Kevin Cody

Sandbox: California SB 50 bill ignores zoning’s fiscal impact on Redondo Beach

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The former Alamo Apartments in Hermosa Beach. The recently shelved SB 50 would have made it easier to build multi-family housing throughout the state. Photo by Mary Stevens from @oldhermosa

by Jim Light

I’m waiting for the second part to pass final judgement, but this first installment really only does a surface analysis that demonstrates a one-sided bias (“Remember the Alamo,” ER May 30, 2019. The one fact that is spelled out in the article is the politically driven, unfair practice of the RHNA (Regional Housing Need Allocation). Similarly, SB50,  as it matured, started to exclude wealthy counties such as Marin County. This article is dominated by those same politically driven justifications for added density.

Despite what the article states, zoning and city planning go way, way back in history. Many ancient cities demonstrated zoning that would be recognized today — institutional areas, market and commerce areas, housing areas… In the US zoning practices rose with industrialization.

Should a city put housing next to a big, polluting noisy industrial steel mill? Of course not, but that is what many cities faced prior to zoning. It was not all racially motivated as the article would have you believe.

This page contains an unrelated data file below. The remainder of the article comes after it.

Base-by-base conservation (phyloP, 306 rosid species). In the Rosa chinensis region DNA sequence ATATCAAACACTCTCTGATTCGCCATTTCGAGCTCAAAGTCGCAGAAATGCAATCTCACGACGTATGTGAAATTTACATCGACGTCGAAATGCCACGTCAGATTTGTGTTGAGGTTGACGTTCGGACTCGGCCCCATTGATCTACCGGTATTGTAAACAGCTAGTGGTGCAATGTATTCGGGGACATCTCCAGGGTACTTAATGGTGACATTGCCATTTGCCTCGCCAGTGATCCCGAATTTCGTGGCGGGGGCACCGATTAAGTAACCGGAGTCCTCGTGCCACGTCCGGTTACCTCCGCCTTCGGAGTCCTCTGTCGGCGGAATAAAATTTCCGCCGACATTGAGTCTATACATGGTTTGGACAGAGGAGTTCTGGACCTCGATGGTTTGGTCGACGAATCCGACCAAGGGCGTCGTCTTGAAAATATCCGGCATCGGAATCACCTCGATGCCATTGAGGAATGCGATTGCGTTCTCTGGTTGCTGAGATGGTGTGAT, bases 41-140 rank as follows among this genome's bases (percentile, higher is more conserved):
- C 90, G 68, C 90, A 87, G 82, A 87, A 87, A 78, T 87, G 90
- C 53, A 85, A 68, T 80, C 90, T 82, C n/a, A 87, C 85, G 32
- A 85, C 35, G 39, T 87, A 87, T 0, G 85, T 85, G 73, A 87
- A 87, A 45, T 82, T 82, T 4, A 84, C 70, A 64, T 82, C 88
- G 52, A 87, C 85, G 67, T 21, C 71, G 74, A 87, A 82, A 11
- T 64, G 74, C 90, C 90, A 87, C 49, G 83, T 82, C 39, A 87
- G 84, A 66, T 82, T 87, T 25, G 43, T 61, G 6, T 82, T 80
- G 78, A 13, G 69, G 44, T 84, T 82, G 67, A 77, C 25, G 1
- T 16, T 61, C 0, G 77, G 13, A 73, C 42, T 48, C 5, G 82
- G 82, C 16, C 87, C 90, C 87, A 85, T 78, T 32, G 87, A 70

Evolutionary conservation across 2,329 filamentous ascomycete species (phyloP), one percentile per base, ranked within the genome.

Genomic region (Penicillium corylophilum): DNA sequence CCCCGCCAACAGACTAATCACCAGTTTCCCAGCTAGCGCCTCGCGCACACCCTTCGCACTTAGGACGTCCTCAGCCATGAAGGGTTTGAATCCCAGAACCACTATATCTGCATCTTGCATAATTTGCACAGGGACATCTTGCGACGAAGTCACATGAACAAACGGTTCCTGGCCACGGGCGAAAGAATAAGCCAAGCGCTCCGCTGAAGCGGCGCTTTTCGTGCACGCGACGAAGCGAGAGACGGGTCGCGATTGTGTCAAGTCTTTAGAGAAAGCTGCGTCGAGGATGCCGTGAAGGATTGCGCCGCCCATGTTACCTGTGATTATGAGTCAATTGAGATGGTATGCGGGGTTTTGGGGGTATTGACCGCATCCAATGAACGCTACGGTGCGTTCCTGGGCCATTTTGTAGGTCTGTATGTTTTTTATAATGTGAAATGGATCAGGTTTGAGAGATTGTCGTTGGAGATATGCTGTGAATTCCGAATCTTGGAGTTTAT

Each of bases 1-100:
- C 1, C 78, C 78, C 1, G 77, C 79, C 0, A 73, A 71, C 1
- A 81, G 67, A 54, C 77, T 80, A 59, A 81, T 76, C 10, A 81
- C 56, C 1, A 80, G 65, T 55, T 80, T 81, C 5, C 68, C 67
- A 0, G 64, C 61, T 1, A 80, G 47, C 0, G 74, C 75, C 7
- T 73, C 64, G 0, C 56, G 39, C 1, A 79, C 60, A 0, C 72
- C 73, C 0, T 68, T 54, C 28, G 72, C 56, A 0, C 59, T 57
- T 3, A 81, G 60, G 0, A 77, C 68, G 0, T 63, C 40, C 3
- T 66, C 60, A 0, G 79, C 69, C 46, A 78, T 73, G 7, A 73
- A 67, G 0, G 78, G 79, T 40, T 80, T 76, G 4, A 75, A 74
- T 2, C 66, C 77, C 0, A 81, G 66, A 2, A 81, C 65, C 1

The article ignores issues a city faces when zoning. City budgets are largely driven by the land uses. Too much housing creates structural deficits. Redondo’s zoning, for example, is dominated by housing and retail/restaurant zoning. Of the Beach Cities, Redondo certainly has the density to support lots of retail and restaurant uses. But, 93 percent of Redondo’s workforce, nearly half our population, leaves the city every weekday because there are no jobs for the skills of those who live in Redondo. With half its residents leaving each weekday, the city’s business districts suffer during weekdays, year round. Most of their prospective customers are spending their money near their work centers in other cities. Go to the Redondo harbor area during a weekday for lunch. Then go to Rosecrans or downtown El Segundo for lunch. The harbor is a ghost town and Rosecrans and downtown El Segundo are booming.

Adding more housing to a city with a lack of local workforce jobs only exacerbates the situation. Fiscal viability is firmly rooted in the zoning of each city. Redondo does not get sales tax from the businesses in areas such as El Segundo, where many Redondo residents spend their money during the workday. But Redondo has to provide the infrastructure and services driven by the housing for those workers. Any primer on City planning demonstrates that housing is a poor producer of city revenues while it is a major driver of city costs.

Some politicians argue that these are regional issues. These politicians ignore the fact that each city must balance its own budget. So unless the County and State are willing to subsidize zoning decisions forced on a city, they need to let each city manage its own zoning.